Tourism Review International – Fast Track Articles

Three new Fast Track articles for Tourism Review International have been posted to Ingenta and can be accessed by clicking on the “Fast Track” tab.

UNDERSTANDING SOUVENIRS FROM A PLACE–PRODUCT PERSPECTIVE: TERRITORIALIZATION, DETERRITORIALIZATION, AND RETERRITORIALIZATION

Souvenir production and consumption play an important role in tourism destination development. Because constructs most commonly examined until now (e.g., authenticity, production methods, and souvenir typologies) have failed to explain several paradoxes, this study examines souvenirs from a different conceptual angle: product–place relationships based on the framework of territorialization, deterritorialization, and reterritorialization. Based upon this theoretical framework, a new typology of souvenirs was generated—localized souvenirs, generic souvenirs, and customized souvenirs— which indicate changes in souvenirs within the broader context of time and space. Also, by examining souvenirs across the spatial and temporal domains, the uneven development of souvenirs at different stages is also revealed. These may deepen and reframe our understanding of souvenirs, production methods, and authenticity, which researchers have taken for granted in previous studies.

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THE RESILIENCE OF TRAVEL DEMAND: THE CASE OF EUROPEANS’ TRAVEL SENTIMENT DURING THE COVID-19 PANDEMIC

The COVID-19 pandemic had a fundamental effect on travel and tourism in general, and travel sentiment in particular. Travel sentiment is an emotional expression that evaluates customer willingness to travel and is shaped by numerous factors. The current study explores the effects of COVID-19, vaccine rollout, and travel-related factors on the travel sentiment of Europeans from September 2020 to September 2021. Employing a quantitative approach, the study analyzed 54,000 questionnaires collected in 10 European countries, measuring Europeans’ travel sentiment. In accordance with the study’s main assertion, it has been found that travel sentiment is highly adaptive and corresponds with both the disabling factor of COVID-19 cases and the enabling factor of vaccine rollout, demonstrating the adaptive and resilient nature of travel sentiment. In this view, travel sentiment demonstrates a high level of adaptive capacity, as can be found in complex systems with high levels of resilience. The study contributes to the emerging discussion on tourism resilience and the resilience of travel demand, placing travel sentiment in the context of tourism resilience theory.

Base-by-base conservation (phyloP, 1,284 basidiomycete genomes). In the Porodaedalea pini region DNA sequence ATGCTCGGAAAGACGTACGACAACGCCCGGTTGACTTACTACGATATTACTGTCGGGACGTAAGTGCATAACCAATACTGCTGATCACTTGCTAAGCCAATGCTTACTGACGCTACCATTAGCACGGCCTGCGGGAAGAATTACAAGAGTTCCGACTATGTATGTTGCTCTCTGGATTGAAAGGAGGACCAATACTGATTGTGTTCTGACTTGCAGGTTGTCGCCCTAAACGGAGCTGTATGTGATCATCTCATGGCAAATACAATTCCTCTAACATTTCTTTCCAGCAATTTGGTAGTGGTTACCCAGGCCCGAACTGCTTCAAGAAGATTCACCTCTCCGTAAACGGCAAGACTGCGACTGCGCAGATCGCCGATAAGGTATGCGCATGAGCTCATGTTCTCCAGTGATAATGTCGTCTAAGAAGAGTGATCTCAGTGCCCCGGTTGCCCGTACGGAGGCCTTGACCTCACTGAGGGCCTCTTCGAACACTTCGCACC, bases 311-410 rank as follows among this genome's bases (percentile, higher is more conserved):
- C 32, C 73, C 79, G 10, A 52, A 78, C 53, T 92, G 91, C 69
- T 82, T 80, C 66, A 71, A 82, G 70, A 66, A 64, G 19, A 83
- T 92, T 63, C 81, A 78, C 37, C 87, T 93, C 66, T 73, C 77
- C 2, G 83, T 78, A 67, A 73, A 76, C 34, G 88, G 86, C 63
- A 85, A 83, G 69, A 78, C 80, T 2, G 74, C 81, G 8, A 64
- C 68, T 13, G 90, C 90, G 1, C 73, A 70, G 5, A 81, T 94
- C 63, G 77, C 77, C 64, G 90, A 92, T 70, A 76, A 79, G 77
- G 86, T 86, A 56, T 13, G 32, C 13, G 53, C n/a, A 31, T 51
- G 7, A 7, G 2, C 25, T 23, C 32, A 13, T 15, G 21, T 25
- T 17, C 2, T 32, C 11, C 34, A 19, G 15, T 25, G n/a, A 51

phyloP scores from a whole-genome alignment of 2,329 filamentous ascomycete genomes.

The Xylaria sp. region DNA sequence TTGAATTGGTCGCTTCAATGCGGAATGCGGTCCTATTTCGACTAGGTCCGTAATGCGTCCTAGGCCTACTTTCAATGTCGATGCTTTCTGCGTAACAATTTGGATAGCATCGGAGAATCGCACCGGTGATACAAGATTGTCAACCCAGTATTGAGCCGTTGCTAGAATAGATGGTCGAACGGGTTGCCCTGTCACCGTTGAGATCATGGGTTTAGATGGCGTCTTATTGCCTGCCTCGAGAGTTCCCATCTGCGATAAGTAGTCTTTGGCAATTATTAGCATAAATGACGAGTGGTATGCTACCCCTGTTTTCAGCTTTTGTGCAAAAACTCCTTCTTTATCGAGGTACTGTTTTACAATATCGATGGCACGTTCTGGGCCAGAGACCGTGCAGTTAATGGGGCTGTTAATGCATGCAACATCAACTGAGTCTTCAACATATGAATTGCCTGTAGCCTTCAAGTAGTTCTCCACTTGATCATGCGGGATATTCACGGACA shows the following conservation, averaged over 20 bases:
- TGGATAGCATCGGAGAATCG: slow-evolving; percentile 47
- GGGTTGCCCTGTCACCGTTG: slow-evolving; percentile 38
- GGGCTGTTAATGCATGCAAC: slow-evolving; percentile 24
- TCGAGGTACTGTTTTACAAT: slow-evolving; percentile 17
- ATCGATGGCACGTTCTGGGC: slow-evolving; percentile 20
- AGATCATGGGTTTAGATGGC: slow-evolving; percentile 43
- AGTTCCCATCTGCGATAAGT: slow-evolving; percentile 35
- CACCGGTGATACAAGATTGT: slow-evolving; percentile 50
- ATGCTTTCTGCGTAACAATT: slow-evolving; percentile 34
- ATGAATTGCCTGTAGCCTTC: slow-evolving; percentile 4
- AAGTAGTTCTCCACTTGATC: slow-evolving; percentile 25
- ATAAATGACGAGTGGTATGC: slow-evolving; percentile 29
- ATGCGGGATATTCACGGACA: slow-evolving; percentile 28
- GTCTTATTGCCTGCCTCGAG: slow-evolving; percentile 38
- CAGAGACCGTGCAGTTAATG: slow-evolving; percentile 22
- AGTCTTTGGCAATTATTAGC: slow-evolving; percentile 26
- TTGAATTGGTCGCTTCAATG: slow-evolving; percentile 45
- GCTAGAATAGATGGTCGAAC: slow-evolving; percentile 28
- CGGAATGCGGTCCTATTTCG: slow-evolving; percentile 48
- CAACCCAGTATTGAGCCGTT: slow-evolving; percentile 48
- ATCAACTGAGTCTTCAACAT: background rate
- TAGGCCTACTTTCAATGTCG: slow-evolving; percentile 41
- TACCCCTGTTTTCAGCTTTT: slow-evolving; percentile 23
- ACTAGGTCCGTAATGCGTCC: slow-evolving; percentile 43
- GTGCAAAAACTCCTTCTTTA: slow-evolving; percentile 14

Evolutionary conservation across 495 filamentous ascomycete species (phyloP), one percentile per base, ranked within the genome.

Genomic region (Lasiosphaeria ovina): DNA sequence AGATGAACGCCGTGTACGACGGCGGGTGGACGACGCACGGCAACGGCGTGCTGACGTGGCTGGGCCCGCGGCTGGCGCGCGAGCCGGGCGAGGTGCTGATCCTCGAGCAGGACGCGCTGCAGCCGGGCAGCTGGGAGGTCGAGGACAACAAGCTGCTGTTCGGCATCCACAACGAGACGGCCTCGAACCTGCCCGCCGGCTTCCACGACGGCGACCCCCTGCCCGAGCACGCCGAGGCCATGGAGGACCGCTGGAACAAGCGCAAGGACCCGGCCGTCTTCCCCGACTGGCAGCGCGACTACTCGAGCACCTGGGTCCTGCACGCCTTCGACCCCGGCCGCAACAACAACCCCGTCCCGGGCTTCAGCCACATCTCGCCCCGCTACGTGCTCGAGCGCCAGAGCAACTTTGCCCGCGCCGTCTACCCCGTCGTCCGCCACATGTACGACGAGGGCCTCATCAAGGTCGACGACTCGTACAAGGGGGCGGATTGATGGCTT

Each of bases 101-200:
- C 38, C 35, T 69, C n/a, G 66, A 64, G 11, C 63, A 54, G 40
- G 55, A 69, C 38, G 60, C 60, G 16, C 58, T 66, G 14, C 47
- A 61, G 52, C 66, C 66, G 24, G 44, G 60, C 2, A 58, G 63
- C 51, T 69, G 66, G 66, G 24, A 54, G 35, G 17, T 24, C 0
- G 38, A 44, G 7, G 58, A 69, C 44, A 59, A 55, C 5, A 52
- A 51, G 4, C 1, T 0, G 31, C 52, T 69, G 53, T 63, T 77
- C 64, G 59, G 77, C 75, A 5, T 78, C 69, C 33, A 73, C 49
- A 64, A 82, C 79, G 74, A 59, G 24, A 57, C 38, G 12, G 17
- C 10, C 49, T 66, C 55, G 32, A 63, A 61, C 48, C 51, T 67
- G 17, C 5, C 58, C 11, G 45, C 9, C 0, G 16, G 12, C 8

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THE INFLUENCE OF DESIGN AND AROUSAL ON IMPULSE PURCHASE IN MOBILE TRAVEL APPLICATIONS

Since consumers’ impulse buying intentions can be easily completed via mobile platforms, impulse buying of travel products has become more common. Hence, this study aimed to understand how mobile tourism applications affect travelers’ impulse purchase behaviors. Utilizing the S-O-R framework and distinguishing environmental stimuli and consumer behaviors, this study proposed a conceptual model and hypotheses to investigate the relationship between usability, information effectiveness, emotional arousal, and impulsive purchase intentions in the context of mobile applications. Based on 63 responses, the experiment applied neuroscience methods and found that information effectiveness positively affected impulsive purchase intentions, while usability and emotional arousal did not have significant effects. Hence, results offer practical insights into the development of travel applications and extend the S-O-R framework with the inclusion of emotional arousal.

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